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The GDPR countdown – practical steps you can take to get your SME ready

Monday, November 27, 2017

The General Data Protection Regulation (GDPR) comes into law on 25 May 2018 for all European Union (EU) member states, including the United Kingdom (UK), which will still be a member of the EU at that time.  The GDPR will be incorporated into UK law by the European Union (Withdrawal) Bill, so the GDPR standards will continue to apply following Brexit.  The GDPR applies to processing carried out by organisations operating within the EU.  It also applies to organisations outside the EU that offer goods or services to EU citizens.  

It aims to strengthen the rights of individuals in an age where huge amounts of information is collected, processed and stored – sometimes without their permission.  The GDPR introduces new responsibilities (through its Accountability Principle) for companies, and the GDPR dramatically increase sanctions in the event of non-compliance (for example, through significant fines and other enforcement measures such as suspension of data transfers).  

All Small Medium Enterprises (SME) in the UK will have to comply, but it’s estimated that only about a third have started to prepare.  Here are some practical steps you can take to kickstart your GDPR planning.  

Reduce the risk from the personal data you hold
The GDPR covers personal data and sensitive personal information – a broad category which includes any information that identifies individuals, either directly or indirectly.  This includes names, addresses, IP addresses and GPS data.  By now your firm should have mapped out what personal data and sensitive personal data you hold on customers and employees and how you process it.  Make sure this information is up to date and, if it’s used for marketing purposes, that your firm has obtained the individual’s consent to contact them.  If you have data which is out of date or unrelated to what it’s being processed for, consider deleting it.  Your marketing team may have to run an opt-in campaign with your existing database if consent to contact your clients isn’t in line with the new requirements - pre-ticked opt-in boxes are banned.  

Update your privacy notice
Under the GDPR, individuals have the right to be informed about how you use their personal data, usually via a privacy notice.  This outlines how and why their data is being processed at the point of data collection.  Under the GDPR, privacy notices must be:  

  • Concise, transparent, intelligible and easily accessible;
  • Written in clear and plain language, particularly if addressed to a child; and
  • Free of charge.  

Econsultancy has put together a guide on how to create best practice privacy notices.  

Plan how you will deal with requests for information and the right to be forgotten
As well as introducing stricter obligations on those holding personal data, individuals will have more power to access the information that is held about them.  Requests for personal information (Data Subject Access Requests) can be made free of charge, and the information must be provided within 30 days.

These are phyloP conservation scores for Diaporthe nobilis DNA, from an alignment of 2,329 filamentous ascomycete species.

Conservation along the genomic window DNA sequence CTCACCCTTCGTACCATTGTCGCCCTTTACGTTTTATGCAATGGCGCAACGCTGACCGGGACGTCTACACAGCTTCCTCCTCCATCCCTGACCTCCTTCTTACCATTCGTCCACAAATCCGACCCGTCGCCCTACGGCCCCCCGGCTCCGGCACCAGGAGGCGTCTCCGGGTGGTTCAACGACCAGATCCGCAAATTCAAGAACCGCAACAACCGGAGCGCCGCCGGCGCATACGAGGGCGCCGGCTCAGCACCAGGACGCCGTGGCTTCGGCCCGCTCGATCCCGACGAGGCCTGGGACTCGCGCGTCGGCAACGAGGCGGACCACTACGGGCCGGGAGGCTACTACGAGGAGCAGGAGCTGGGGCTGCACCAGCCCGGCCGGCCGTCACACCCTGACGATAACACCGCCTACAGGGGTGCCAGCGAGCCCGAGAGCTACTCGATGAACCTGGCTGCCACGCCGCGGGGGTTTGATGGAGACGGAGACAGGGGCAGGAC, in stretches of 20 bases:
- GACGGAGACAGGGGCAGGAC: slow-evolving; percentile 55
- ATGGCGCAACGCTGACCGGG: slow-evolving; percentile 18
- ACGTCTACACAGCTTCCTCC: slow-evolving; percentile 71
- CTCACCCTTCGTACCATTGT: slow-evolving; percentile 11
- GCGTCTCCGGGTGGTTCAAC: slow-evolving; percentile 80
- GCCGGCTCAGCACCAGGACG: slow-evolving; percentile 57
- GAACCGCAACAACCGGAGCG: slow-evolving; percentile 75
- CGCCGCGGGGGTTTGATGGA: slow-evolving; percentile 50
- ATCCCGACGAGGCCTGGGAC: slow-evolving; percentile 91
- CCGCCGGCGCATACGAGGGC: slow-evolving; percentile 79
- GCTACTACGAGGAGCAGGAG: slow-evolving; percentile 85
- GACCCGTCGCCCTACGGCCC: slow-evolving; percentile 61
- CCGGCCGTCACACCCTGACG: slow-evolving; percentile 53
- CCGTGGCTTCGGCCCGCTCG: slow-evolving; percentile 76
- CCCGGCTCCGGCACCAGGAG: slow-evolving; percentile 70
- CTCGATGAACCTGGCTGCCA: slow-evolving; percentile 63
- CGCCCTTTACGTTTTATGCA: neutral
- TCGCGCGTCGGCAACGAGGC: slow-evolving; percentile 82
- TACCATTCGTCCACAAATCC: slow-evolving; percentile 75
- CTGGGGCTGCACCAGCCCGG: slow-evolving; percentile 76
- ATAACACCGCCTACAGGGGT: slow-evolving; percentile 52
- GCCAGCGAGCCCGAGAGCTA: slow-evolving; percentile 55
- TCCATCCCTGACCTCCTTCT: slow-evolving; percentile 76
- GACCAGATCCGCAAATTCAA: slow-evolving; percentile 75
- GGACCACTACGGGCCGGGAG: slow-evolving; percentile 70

Individuals also have the right to be forgotten in certain circumstances – such as where the data is no longer necessary for the purpose it was collected, if consent is withdrawn, if there's no legitimate interest, and if it was unlawfully processed. In practice, this can be as simple as having an unsubscribe option in your marketing emails. 

Enhance your cyber security plans
The increased responsibilities to keep personal data secure, coupled with stiffer penalties for non-compliance (up to 4% of global annual turnover or €20million, whichever is higher), means companies are reviewing the strength of their cyber security plans.

If you suffer a data breach that could be detrimental to the individuals you hold data on, you have 72 hours to report it, plus you need to notify the people affected.  Employees within your firm should therefore understand what a data breach is and how it should be flagged internally – this will be vital to meet the 72 hour deadline.

Many SMEs are investigating buying cyber insurance for the first time, not just to protect against the insurable elements of GDPR, but also for the breach response support.  Well-designed policies will include IT, legal and PR assistance following a data breach, and will normally cover the costs associated with a mandatory breach notification.  The expert help during a breach will not only help you meet the deadlines involved but also help resolve the incident quickly, minimising disruption.

Make the most of the resources available to SMEs
There’s a huge amount of material available online to help SMEs get GDPR ready:

One of the key points to emphasise under the GDPR is that your firm will have to record the steps taken to ensure you meet the requirements under the GDPR’s Accountability principle.

If you have any further questions, get in touch with the Data Protection Officer at TMHCC International at